A month after a wildfire was sparked in the Upper Squamish Valley, authorities are still not able to call it extinguished.
The wildfire, which started burning at the 17.5-mile mark of Squamish Valley Road on April 1, was reportedly started when a homeowner’s slash fire got out of control.
“It is still called 'under control.' We are still patrolling it periodically,” said Donna MacPherson, fire information officer for the Coastal Fire Centre. “We aren’t willing to call it out until we get through this little spate of windy and dry weather.”
During the hot part of the day, BC WildFire Service personnel go into the fire area and see if it has been reactivated, MacPherson said.
“Fire [can] look out in the morning, and then it gets a little bit of heat and wind on it and it starts to put up a little bit of smoke,” she said. “If you don’t get on it, it will rekindle just like a campfire does when you blow on it.”
During the mop-up stage of fighting wildfires, crews walk through and look for smoke that is coming up from underground or for warmth in the logs themselves.
“They touch them to see if they are warm in the middle," MachPherson sad. "If they are warmer than they should be, then they know there is probably fire at the core.”
If that is the case, firefighters take that tree, cut it down, break it down, wet it and bury it, MacPherson explained.
BC Wildfire firefighters also have infrared scanners they can use to try and find heat underground.
Open air burning is prohibited within the District of Squamish.
[Industry related forestry/slash pile burns are permitted in Squamish with a provincial burn registration number.]
“What we think is that people don’t realize — they are looking at the calendar and it is April, but you still have to look at how hot and dry and windy it is as well,” MacPherson said.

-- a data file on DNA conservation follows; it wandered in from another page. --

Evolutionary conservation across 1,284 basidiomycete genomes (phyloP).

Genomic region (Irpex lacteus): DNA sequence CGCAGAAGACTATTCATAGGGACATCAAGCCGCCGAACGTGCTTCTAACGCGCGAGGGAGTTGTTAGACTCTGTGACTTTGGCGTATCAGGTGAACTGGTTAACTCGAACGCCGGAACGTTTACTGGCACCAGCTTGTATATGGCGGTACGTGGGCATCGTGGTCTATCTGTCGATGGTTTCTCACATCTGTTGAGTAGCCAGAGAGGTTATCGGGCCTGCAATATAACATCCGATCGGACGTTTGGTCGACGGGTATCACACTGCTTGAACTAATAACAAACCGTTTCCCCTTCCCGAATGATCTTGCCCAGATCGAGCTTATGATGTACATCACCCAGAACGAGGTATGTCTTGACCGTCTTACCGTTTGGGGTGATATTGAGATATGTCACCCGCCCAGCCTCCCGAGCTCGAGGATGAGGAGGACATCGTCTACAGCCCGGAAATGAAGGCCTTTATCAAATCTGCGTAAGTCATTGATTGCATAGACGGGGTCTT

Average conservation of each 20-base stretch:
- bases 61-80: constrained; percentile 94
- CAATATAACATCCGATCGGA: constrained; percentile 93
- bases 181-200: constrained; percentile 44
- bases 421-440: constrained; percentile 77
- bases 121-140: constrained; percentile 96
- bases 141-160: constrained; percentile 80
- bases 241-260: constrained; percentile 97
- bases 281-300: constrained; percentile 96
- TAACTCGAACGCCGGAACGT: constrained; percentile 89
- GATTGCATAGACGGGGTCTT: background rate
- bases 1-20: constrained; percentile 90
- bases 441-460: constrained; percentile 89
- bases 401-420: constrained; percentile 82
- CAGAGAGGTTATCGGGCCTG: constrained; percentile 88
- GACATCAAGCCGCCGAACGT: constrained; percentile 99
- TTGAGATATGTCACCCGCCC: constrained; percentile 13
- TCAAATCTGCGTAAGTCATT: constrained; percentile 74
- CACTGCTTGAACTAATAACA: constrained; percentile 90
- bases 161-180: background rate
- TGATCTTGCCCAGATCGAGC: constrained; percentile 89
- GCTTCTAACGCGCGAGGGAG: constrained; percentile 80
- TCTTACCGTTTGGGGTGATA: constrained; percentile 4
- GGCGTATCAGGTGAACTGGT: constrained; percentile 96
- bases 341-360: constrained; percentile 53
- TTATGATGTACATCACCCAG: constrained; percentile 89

In Oyster River on Vancouver Island on Aug. 28, three separate fires were sparked by open burning.
“We are getting unusually low... ‘relative humidity’ — that is a measure of how dry the air is — and then increasing winds and then sun and that combines together to dry out that stuff that is on the surface of the ground.”
Squamish homeowners are currently allowed campfires with a District campfire permit. Campfires must be no more than half a metre high and half a metre in diameter. Only dry firewood can be burned.
All fires should be monitored closely.
“We mean actually standing beside it, not having a cup of tea inside,” she said. “And when you leave it, it has to be out cold.”
MacPherson said people sometimes mistakenly think their campfire is out when it isn’t.
“They think it is out — it is black and just smoking a little bit, but they don’t see that as actual fire, and yet it is burning. It is just burning at a lower intensity,” she said, adding if the day gets hotter and drier or the wind picks up, that can rekindle.
“And off it goes,” she said.
Wildfire is also burning in Mount Currie. It was approximately 90 hectares as of Monday.
“It is a re-light of a fire that happened earlier in the season,” MacPherson said.
Human activity reportedly caused that original fire.
It is within the Mount Currie Volunteer Fire Department of the Lil’wat First Nation.Several calls to the Nation for more information were not returned by press deadline.
According to the BC Wildfire Service, the Mount Currie fire is “being held,” which means it is unlikely to spread given the current conditions.
A version of this article was originally published in The Squamish Chief on Thursday, May 2.